Non-profit: “Frequently cited statistics show that historical biases in hiring lead to less applications from women and underrepresented groups unless they have 100% of the qualifications. We are committed to removing bias in hiring; as such, we encourage you to break that statistic and apply. No one ever meets 100% of the qualifications! We look forward to your application.”
PassiveOutbound. Passive candidates are often pre-qualified because you’re already applying requirements to reach out to those that match. This allows you to position the opportunity in the most compelling and personalized way. Being intentional with passive sourcing and outreach means looking first at your employee population and identifying where there’s the greatest need for more representation with the most opportunities (open reqs) to have an impact. Focusing sourcing efforts on these strategic pipelines will give you the best chance at driving more diversity in the funnel. If you aren’t able to attract a diverse pool of candidates through inbound, it’s especially important to do so through passive outbound. Research shows that the more diversity you can drive in the candidate slate, the higher the likelihood of having diversity in your hiring outcomes. Even focusing on setting a target or goal—20% of candidates from URGs—in the finalist stages can have a dramatic impact on outcomes.
There are no silver bullets when it comes to improving representation at companies. But there are many things organizations can do across both the candidate and employee experience that contribute to improving outcomes—things we dive into at length in the Diversity Recruiting course at GBD’s Recruiting Leadership Academy. Here are some practices to consider putting into place:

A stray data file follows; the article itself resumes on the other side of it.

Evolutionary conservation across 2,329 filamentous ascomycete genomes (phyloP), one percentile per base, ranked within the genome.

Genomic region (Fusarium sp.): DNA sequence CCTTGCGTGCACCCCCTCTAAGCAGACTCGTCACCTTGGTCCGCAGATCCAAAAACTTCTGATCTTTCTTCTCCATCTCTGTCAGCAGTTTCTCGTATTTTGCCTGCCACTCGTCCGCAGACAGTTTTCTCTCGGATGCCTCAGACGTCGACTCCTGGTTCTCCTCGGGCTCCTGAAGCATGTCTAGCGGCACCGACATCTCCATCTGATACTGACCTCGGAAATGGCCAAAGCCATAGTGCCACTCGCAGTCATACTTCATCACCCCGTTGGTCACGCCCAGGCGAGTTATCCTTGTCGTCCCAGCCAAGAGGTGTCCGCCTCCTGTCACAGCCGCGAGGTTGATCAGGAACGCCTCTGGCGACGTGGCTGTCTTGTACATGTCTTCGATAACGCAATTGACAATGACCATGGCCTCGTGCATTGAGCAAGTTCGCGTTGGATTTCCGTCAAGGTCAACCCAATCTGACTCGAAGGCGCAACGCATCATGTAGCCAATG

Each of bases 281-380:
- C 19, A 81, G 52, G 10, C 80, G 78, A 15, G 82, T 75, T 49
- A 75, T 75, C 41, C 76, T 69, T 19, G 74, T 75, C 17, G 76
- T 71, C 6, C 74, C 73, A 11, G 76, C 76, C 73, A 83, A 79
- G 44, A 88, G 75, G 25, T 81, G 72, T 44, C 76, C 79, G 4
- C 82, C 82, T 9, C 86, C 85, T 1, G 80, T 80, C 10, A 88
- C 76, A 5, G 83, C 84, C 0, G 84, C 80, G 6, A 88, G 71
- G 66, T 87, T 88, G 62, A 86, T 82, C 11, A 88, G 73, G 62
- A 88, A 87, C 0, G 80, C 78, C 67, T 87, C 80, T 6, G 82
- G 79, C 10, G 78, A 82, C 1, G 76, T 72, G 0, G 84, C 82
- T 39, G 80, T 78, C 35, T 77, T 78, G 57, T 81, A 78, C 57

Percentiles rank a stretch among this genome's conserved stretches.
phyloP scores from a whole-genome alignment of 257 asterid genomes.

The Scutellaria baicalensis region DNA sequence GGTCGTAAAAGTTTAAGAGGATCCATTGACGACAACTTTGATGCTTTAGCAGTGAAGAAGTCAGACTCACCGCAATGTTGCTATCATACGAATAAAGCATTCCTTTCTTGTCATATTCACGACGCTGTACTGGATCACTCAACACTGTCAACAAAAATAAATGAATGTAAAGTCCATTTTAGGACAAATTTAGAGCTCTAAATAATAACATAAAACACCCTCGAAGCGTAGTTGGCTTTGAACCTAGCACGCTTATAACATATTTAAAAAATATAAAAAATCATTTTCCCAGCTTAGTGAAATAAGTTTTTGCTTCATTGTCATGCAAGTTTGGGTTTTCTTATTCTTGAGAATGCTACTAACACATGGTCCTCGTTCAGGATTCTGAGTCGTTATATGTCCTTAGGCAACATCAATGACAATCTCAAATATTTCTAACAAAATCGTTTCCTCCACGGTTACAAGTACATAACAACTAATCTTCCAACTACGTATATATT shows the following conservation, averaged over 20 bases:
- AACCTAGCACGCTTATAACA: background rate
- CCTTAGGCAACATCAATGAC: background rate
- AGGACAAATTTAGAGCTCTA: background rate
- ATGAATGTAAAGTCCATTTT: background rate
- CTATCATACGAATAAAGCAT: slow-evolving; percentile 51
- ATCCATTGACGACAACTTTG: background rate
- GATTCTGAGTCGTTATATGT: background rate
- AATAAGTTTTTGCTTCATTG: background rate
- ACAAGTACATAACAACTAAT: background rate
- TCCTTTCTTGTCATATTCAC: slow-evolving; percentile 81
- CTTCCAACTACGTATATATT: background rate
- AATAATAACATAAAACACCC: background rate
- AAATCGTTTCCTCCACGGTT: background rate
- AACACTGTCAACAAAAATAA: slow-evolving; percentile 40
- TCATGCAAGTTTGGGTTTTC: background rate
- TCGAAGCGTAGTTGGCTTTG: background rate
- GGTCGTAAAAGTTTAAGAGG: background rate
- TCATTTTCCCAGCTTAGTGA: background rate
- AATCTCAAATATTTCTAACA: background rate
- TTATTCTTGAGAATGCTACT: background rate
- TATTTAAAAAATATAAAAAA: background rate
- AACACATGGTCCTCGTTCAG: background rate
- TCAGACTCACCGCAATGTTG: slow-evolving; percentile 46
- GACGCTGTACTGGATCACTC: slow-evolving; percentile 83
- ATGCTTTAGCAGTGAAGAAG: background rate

Inclusive job descriptions with clear requirements separated from what’s nice-to-have, and explicit statements that encourage people with disabilities, LGBTQ+ talent, veterans, and parents to apply.
Attention to candidate engagement, which improves incrementally when each of these is true:
The most senior person is reaching out and involved in closing. Having a hiring manager reach out is great, a VP even better, and the CEO even better.
Ongoing relationship-building to understand candidate motivations and timing rather than only reaching out when there’s a job to fill.
Personalized outreach, which signals that there’s genuine interest vs. just checking a box; having balanced representation on the interview panel; having current employees with interests and backgrounds like your candidates’ who can speak to your culture and what it's like to work at your company as a member of that community.
Measuring to get it done. Companies that have measurable diversity goals are driving accountability and a sense of urgency to find the best candidate to align with the role and your company's values.
Prioritizing to get it done faster. When diversity is a priority, companies will take additional steps to quickly schedule, get interview feedback, make hiring decisions, and pull in execs/leaders to help with closing. (Of course, when diversity is a priority, companies will be cultivating it 365 days a year and not just when they open a role. That’s why we emphasize constantly expanding networks through sourcing.)
Being location-flexible, which creates a wider aperture. Expansion to remote and other locations offers greater opportunities to increase diversity within your organization. Hybrid work provides greater flexibility for people with disabilities, neurodivergent talent, and caregivers, which tend to have a greater impact on women, women of color, and talent from other underrepresented groups.